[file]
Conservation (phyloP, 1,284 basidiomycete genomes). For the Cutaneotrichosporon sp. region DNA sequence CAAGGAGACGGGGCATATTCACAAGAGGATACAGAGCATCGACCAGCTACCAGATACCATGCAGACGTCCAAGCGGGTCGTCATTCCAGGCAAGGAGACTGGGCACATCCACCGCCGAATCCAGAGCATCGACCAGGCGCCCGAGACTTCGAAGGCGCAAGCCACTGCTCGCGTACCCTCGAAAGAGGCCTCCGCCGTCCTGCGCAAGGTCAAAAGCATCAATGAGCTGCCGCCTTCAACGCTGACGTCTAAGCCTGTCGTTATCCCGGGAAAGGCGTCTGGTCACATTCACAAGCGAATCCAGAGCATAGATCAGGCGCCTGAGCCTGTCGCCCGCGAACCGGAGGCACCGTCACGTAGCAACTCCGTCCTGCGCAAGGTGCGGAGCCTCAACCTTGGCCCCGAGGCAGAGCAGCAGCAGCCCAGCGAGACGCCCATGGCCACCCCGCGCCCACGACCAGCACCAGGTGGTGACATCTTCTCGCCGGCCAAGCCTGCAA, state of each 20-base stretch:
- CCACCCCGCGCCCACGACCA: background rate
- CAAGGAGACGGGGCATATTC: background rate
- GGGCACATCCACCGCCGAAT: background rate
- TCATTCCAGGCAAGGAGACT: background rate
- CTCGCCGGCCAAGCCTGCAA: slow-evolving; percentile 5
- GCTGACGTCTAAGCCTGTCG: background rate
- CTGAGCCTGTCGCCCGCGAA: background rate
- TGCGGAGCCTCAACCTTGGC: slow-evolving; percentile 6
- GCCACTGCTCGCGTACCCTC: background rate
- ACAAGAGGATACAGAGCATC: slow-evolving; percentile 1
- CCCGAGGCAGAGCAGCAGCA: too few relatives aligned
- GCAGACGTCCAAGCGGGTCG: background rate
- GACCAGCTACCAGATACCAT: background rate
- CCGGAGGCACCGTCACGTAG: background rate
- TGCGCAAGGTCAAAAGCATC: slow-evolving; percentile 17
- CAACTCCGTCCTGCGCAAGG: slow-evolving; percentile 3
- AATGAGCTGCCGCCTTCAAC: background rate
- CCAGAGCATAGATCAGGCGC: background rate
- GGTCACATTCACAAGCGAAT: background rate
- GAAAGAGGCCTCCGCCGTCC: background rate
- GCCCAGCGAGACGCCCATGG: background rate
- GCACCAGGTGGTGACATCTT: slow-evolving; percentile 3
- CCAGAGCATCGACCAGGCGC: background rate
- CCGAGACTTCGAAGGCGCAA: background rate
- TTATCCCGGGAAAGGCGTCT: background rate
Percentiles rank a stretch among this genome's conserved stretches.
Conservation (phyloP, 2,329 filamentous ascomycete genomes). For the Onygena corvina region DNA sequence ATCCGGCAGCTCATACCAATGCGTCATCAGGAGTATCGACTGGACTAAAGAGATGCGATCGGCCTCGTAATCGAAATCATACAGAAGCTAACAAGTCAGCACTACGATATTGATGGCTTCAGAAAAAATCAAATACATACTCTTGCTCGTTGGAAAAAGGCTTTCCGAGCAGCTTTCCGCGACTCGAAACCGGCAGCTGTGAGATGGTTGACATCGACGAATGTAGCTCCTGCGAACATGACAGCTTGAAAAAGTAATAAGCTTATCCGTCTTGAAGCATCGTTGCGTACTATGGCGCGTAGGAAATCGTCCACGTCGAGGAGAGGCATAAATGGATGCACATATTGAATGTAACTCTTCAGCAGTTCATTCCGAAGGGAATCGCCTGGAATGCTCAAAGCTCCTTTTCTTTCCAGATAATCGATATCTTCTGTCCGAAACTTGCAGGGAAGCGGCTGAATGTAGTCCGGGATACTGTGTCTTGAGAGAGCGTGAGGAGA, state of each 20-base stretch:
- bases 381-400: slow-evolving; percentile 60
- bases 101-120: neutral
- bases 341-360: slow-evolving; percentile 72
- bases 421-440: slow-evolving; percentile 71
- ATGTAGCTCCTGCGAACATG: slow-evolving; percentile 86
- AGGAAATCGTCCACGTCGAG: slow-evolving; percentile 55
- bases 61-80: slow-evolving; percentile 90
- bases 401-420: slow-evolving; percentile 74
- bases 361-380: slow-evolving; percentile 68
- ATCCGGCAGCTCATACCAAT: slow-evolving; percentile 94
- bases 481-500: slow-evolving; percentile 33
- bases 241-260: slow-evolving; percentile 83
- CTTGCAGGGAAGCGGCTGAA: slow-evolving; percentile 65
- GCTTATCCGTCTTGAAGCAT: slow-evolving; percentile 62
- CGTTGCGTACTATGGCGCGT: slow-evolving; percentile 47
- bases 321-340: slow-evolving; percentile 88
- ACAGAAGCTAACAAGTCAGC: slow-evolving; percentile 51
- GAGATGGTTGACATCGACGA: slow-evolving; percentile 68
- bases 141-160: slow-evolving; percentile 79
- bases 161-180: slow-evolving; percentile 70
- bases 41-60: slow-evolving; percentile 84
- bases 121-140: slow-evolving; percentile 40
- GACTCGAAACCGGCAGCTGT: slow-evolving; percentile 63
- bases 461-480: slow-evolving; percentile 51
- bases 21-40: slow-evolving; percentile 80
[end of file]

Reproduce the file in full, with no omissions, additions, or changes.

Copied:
Conservation (phyloP, 1,284 basidiomycete genomes). For the Cutaneotrichosporon sp. region DNA sequence CAAGGAGACGGGGCATATTCACAAGAGGATACAGAGCATCGACCAGCTACCAGATACCATGCAGACGTCCAAGCGGGTCGTCATTCCAGGCAAGGAGACTGGGCACATCCACCGCCGAATCCAGAGCATCGACCAGGCGCCCGAGACTTCGAAGGCGCAAGCCACTGCTCGCGTACCCTCGAAAGAGGCCTCCGCCGTCCTGCGCAAGGTCAAAAGCATCAATGAGCTGCCGCCTTCAACGCTGACGTCTAAGCCTGTCGTTATCCCGGGAAAGGCGTCTGGTCACATTCACAAGCGAATCCAGAGCATAGATCAGGCGCCTGAGCCTGTCGCCCGCGAACCGGAGGCACCGTCACGTAGCAACTCCGTCCTGCGCAAGGTGCGGAGCCTCAACCTTGGCCCCGAGGCAGAGCAGCAGCAGCCCAGCGAGACGCCCATGGCCACCCCGCGCCCACGACCAGCACCAGGTGGTGACATCTTCTCGCCGGCCAAGCCTGCAA, state of each 20-base stretch:
- CCACCCCGCGCCCACGACCA: background rate
- CAAGGAGACGGGGCATATTC: background rate
- GGGCACATCCACCGCCGAAT: background rate
- TCATTCCAGGCAAGGAGACT: background rate
- CTCGCCGGCCAAGCCTGCAA: slow-evolving; percentile 5
- GCTGACGTCTAAGCCTGTCG: background rate
- CTGAGCCTGTCGCCCGCGAA: background rate
- TGCGGAGCCTCAACCTTGGC: slow-evolving; percentile 6
- GCCACTGCTCGCGTACCCTC: background rate
- ACAAGAGGATACAGAGCATC: slow-evolving; percentile 1
- CCCGAGGCAGAGCAGCAGCA: too few relatives aligned
- GCAGACGTCCAAGCGGGTCG: background rate
- GACCAGCTACCAGATACCAT: background rate
- CCGGAGGCACCGTCACGTAG: background rate
- TGCGCAAGGTCAAAAGCATC: slow-evolving; percentile 17
- CAACTCCGTCCTGCGCAAGG: slow-evolving; percentile 3
- AATGAGCTGCCGCCTTCAAC: background rate
- CCAGAGCATAGATCAGGCGC: background rate
- GGTCACATTCACAAGCGAAT: background rate
- GAAAGAGGCCTCCGCCGTCC: background rate
- GCCCAGCGAGACGCCCATGG: background rate
- GCACCAGGTGGTGACATCTT: slow-evolving; percentile 3
- CCAGAGCATCGACCAGGCGC: background rate
- CCGAGACTTCGAAGGCGCAA: background rate
- TTATCCCGGGAAAGGCGTCT: background rate
Percentiles rank a stretch among this genome's conserved stretches.
Conservation (phyloP, 2,329 filamentous ascomycete genomes). For the Onygena corvina region DNA sequence ATCCGGCAGCTCATACCAATGCGTCATCAGGAGTATCGACTGGACTAAAGAGATGCGATCGGCCTCGTAATCGAAATCATACAGAAGCTAACAAGTCAGCACTACGATATTGATGGCTTCAGAAAAAATCAAATACATACTCTTGCTCGTTGGAAAAAGGCTTTCCGAGCAGCTTTCCGCGACTCGAAACCGGCAGCTGTGAGATGGTTGACATCGACGAATGTAGCTCCTGCGAACATGACAGCTTGAAAAAGTAATAAGCTTATCCGTCTTGAAGCATCGTTGCGTACTATGGCGCGTAGGAAATCGTCCACGTCGAGGAGAGGCATAAATGGATGCACATATTGAATGTAACTCTTCAGCAGTTCATTCCGAAGGGAATCGCCTGGAATGCTCAAAGCTCCTTTTCTTTCCAGATAATCGATATCTTCTGTCCGAAACTTGCAGGGAAGCGGCTGAATGTAGTCCGGGATACTGTGTCTTGAGAGAGCGTGAGGAGA, state of each 20-base stretch:
- bases 381-400: slow-evolving; percentile 60
- bases 101-120: neutral
- bases 341-360: slow-evolving; percentile 72
- bases 421-440: slow-evolving; percentile 71
- ATGTAGCTCCTGCGAACATG: slow-evolving; percentile 86
- AGGAAATCGTCCACGTCGAG: slow-evolving; percentile 55
- bases 61-80: slow-evolving; percentile 90
- bases 401-420: slow-evolving; percentile 74
- bases 361-380: slow-evolving; percentile 68
- ATCCGGCAGCTCATACCAAT: slow-evolving; percentile 94
- bases 481-500: slow-evolving; percentile 33
- bases 241-260: slow-evolving; percentile 83
- CTTGCAGGGAAGCGGCTGAA: slow-evolving; percentile 65
- GCTTATCCGTCTTGAAGCAT: slow-evolving; percentile 62
- CGTTGCGTACTATGGCGCGT: slow-evolving; percentile 47
- bases 321-340: slow-evolving; percentile 88
- ACAGAAGCTAACAAGTCAGC: slow-evolving; percentile 51
- GAGATGGTTGACATCGACGA: slow-evolving; percentile 68
- bases 141-160: slow-evolving; percentile 79
- bases 161-180: slow-evolving; percentile 70
- bases 41-60: slow-evolving; percentile 84
- bases 121-140: slow-evolving; percentile 40
- GACTCGAAACCGGCAGCTGT: slow-evolving; percentile 63
- bases 461-480: slow-evolving; percentile 51
- bases 21-40: slow-evolving; percentile 80